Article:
The Covid-19 vaccines are extremely safe and effective, but some people are still hesitant to take one. Here’s how to persuade them.
Dr. Oni Blackstock finished seeing patients one day in late December, and then she became the patient for a few minutes: She rolled up her sleeve and got her first Covid-19 shot. But as she chatted with the nurses—both at work that day and while filling out paperwork for the vaccine—she encountered the same line from several of them: “I’d like to wait and see.” While some of the nurses were clamoring to receive their own vaccines, others were wary.
It may be surprising to hear that even health workers, who have worked tirelessly to combat the pandemic over the past year, have questions about the safety and efficacy of the Covid-19 vaccines. One national survey found that 15 percent of health workers choose not to get one—for now.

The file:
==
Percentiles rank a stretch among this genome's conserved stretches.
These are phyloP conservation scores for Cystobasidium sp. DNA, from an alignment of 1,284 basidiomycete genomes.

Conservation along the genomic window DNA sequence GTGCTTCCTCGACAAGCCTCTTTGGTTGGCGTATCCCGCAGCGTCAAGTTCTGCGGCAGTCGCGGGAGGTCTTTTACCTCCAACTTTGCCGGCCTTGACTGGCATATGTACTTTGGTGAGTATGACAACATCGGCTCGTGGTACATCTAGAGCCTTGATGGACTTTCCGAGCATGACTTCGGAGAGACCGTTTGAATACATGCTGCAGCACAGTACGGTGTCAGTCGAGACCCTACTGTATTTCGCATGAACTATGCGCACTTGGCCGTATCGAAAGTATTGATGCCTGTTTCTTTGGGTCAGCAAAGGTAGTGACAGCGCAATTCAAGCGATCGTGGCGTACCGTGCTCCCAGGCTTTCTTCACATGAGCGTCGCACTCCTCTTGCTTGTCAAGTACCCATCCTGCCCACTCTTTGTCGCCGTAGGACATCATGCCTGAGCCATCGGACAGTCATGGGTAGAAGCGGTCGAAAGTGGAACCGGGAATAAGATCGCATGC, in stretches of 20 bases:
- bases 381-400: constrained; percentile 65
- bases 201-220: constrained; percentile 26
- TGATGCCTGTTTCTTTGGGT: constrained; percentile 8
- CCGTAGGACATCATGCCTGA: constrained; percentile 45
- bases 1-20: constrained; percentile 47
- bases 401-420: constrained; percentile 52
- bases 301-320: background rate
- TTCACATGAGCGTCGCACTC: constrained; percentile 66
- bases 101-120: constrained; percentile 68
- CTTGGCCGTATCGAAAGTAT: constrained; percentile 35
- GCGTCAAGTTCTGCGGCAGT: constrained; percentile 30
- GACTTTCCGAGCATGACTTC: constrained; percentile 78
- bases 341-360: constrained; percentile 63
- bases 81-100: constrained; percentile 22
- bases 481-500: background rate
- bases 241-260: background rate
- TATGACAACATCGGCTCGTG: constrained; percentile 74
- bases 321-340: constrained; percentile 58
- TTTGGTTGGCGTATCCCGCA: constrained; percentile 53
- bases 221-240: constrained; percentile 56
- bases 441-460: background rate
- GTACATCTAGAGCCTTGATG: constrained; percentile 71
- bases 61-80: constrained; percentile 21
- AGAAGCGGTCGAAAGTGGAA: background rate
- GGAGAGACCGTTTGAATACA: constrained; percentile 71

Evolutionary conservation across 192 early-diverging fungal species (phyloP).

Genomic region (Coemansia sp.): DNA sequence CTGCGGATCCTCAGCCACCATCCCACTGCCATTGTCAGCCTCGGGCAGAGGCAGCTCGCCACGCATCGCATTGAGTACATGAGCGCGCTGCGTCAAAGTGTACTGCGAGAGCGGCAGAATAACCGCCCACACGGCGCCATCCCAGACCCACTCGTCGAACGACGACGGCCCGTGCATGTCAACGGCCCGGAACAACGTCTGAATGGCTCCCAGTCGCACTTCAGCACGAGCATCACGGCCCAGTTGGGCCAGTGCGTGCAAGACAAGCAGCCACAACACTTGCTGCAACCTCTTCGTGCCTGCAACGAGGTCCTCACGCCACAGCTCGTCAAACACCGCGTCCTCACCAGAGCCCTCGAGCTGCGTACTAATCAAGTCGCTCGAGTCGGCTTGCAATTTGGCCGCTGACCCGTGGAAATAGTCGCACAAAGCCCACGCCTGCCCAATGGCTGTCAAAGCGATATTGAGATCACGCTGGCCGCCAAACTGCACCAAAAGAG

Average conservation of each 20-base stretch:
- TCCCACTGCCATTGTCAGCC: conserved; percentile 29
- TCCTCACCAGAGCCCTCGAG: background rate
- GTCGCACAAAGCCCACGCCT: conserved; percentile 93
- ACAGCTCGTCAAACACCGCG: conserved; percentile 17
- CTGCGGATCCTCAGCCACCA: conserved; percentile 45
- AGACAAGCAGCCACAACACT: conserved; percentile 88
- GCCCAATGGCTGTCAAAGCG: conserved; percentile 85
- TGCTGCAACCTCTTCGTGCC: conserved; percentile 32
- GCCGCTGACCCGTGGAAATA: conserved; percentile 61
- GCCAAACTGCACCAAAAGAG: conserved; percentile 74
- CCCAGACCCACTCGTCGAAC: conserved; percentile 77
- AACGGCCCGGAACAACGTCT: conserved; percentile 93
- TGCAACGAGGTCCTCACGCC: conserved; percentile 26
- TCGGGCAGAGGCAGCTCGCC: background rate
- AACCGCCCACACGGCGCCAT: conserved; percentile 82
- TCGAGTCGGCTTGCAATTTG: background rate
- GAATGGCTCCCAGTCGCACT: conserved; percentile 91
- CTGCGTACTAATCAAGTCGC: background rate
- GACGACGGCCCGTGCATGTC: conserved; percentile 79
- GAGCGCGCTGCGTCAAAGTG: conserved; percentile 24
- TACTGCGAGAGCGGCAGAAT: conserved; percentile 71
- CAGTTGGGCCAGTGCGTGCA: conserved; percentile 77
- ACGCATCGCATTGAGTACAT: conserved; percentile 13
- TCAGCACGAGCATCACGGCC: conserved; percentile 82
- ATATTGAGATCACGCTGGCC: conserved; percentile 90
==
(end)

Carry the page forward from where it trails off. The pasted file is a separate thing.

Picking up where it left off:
But that’s understandable, said Blackstock, who is a primary care and HIV physician and a former assistant commissioner at the New York City health department, especially because there was little education or outreach to health workers before the vaccines began rolling out. Answering questions about them—like whether you still need a shot after having Covid-19 (yes)—is as important as nailing the distribution of the vaccine, experts said. “Yes, it seems like it was developed really quickly, yes, I could understand your concern about that,” Blackstock told me. “And then you can ask permission to say, ‘Can I share some information with you that you may not be aware of, or that might be helpful in your understanding of the vaccine?’” Read more at The New Republic.
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